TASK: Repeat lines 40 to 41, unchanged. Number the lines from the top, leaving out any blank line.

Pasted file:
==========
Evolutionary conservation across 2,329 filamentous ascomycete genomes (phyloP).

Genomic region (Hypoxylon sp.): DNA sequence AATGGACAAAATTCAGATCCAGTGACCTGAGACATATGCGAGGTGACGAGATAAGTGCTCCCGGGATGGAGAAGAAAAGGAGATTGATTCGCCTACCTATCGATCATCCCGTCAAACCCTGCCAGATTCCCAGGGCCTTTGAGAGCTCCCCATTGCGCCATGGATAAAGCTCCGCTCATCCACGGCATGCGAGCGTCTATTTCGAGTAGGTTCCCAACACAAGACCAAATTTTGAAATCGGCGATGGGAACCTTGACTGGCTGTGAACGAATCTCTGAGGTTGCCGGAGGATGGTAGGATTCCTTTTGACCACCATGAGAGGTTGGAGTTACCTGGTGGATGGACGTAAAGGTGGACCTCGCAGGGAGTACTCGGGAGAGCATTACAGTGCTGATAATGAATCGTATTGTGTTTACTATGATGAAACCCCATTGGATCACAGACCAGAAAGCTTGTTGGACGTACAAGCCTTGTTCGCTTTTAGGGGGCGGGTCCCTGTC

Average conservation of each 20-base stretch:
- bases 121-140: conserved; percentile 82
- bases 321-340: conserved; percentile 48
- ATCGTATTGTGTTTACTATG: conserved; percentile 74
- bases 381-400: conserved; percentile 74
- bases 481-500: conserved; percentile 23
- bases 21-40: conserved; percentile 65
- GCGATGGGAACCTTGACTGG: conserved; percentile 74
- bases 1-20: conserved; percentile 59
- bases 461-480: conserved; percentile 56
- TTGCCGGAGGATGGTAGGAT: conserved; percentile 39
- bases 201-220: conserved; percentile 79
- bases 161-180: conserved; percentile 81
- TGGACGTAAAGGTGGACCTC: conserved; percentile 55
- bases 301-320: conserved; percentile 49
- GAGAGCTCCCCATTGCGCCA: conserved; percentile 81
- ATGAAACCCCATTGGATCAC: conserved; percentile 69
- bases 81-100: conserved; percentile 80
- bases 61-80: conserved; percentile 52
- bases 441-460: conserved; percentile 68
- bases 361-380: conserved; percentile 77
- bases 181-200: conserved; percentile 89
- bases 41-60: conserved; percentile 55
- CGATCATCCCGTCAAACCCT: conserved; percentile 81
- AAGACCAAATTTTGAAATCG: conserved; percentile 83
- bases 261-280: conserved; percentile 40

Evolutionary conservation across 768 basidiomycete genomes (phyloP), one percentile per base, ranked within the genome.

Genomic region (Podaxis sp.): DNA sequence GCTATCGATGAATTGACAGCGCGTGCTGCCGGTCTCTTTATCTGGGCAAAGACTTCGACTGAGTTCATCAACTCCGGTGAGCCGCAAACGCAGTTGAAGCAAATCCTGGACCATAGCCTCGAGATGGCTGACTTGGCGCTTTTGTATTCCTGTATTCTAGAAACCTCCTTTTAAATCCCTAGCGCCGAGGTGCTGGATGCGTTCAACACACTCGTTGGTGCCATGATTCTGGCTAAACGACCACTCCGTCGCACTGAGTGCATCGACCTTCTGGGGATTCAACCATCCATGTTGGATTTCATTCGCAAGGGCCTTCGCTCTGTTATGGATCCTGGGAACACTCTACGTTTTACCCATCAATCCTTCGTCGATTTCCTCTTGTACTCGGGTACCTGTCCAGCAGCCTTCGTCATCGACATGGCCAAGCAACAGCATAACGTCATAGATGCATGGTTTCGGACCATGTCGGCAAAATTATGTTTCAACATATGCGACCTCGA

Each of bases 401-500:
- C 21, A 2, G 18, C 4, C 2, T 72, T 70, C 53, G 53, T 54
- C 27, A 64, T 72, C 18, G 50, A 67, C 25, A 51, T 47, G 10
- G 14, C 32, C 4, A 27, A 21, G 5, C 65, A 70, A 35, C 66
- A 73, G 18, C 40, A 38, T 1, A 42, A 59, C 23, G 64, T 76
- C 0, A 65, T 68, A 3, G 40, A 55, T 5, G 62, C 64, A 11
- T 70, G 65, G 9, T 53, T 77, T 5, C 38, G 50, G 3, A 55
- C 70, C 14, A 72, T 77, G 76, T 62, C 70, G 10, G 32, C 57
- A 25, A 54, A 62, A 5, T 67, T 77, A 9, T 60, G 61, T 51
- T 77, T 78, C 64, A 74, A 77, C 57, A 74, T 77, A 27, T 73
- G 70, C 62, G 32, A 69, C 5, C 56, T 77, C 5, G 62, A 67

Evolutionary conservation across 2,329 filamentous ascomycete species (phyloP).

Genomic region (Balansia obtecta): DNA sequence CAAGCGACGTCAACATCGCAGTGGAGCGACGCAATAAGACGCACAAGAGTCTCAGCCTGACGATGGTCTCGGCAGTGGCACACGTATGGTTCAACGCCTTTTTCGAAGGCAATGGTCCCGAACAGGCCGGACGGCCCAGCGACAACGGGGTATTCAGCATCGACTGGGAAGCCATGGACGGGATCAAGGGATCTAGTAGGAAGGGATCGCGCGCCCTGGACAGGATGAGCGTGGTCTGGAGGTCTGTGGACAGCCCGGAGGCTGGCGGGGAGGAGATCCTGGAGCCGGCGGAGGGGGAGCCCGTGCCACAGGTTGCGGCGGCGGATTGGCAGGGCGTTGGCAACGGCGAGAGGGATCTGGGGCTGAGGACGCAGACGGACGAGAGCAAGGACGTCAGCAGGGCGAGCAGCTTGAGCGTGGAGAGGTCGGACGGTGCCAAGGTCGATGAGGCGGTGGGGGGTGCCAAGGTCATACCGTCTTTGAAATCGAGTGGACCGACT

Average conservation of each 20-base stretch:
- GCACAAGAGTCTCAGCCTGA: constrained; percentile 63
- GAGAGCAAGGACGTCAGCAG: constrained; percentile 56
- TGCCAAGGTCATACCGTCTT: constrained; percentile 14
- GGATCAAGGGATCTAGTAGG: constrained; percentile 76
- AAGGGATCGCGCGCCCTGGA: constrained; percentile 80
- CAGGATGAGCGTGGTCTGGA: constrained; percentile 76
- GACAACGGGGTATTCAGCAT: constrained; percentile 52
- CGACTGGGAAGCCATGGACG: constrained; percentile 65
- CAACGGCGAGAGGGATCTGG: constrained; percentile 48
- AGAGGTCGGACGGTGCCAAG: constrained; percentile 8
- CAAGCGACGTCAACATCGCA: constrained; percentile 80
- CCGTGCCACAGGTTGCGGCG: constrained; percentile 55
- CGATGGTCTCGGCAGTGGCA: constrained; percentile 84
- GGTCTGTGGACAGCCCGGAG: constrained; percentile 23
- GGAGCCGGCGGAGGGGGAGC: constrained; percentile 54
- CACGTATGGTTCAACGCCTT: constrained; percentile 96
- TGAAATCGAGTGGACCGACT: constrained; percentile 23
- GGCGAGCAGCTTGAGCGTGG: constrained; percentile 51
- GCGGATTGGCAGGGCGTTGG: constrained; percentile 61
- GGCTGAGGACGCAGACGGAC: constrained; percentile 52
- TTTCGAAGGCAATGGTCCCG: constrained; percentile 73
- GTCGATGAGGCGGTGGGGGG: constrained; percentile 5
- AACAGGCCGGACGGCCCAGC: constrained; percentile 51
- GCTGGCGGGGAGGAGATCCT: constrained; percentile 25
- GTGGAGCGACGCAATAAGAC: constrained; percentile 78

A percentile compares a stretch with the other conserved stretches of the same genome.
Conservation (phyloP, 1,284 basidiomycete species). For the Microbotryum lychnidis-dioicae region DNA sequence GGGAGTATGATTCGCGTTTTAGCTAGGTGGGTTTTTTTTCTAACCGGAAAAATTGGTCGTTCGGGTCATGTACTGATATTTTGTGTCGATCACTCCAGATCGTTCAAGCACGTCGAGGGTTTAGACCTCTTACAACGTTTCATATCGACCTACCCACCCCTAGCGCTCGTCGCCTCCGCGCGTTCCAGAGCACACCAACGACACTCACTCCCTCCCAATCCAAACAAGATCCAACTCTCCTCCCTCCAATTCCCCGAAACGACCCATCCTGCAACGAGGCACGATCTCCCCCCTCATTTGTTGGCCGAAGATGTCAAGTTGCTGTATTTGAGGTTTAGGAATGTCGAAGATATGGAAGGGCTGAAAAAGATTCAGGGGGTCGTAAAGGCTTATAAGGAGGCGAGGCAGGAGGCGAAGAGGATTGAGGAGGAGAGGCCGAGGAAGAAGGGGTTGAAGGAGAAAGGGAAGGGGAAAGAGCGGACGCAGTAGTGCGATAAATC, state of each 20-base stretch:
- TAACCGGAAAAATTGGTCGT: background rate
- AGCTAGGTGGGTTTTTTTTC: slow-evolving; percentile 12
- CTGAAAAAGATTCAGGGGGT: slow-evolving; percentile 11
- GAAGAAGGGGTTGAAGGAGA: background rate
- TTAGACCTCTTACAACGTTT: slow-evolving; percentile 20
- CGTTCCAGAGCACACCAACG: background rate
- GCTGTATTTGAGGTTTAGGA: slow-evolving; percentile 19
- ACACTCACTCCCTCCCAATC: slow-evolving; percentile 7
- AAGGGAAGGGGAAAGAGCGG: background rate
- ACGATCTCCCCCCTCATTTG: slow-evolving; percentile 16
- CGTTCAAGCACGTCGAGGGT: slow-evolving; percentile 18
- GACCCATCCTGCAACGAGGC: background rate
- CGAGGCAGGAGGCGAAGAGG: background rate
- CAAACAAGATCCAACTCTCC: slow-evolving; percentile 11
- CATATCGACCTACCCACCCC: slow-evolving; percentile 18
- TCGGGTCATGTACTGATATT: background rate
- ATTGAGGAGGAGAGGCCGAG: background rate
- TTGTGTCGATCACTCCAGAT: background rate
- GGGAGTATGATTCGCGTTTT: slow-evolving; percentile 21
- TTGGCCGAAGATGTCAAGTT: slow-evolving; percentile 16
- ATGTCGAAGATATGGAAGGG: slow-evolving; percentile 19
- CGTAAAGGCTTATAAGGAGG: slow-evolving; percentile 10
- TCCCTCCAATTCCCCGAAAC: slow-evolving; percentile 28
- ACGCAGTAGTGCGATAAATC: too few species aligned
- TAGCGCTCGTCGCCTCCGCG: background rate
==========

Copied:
- T 77, T 78, C 64, A 74, A 77, C 57, A 74, T 77, A 27, T 73
- G 70, C 62, G 32, A 69, C 5, C 56, T 77, C 5, G 62, A 67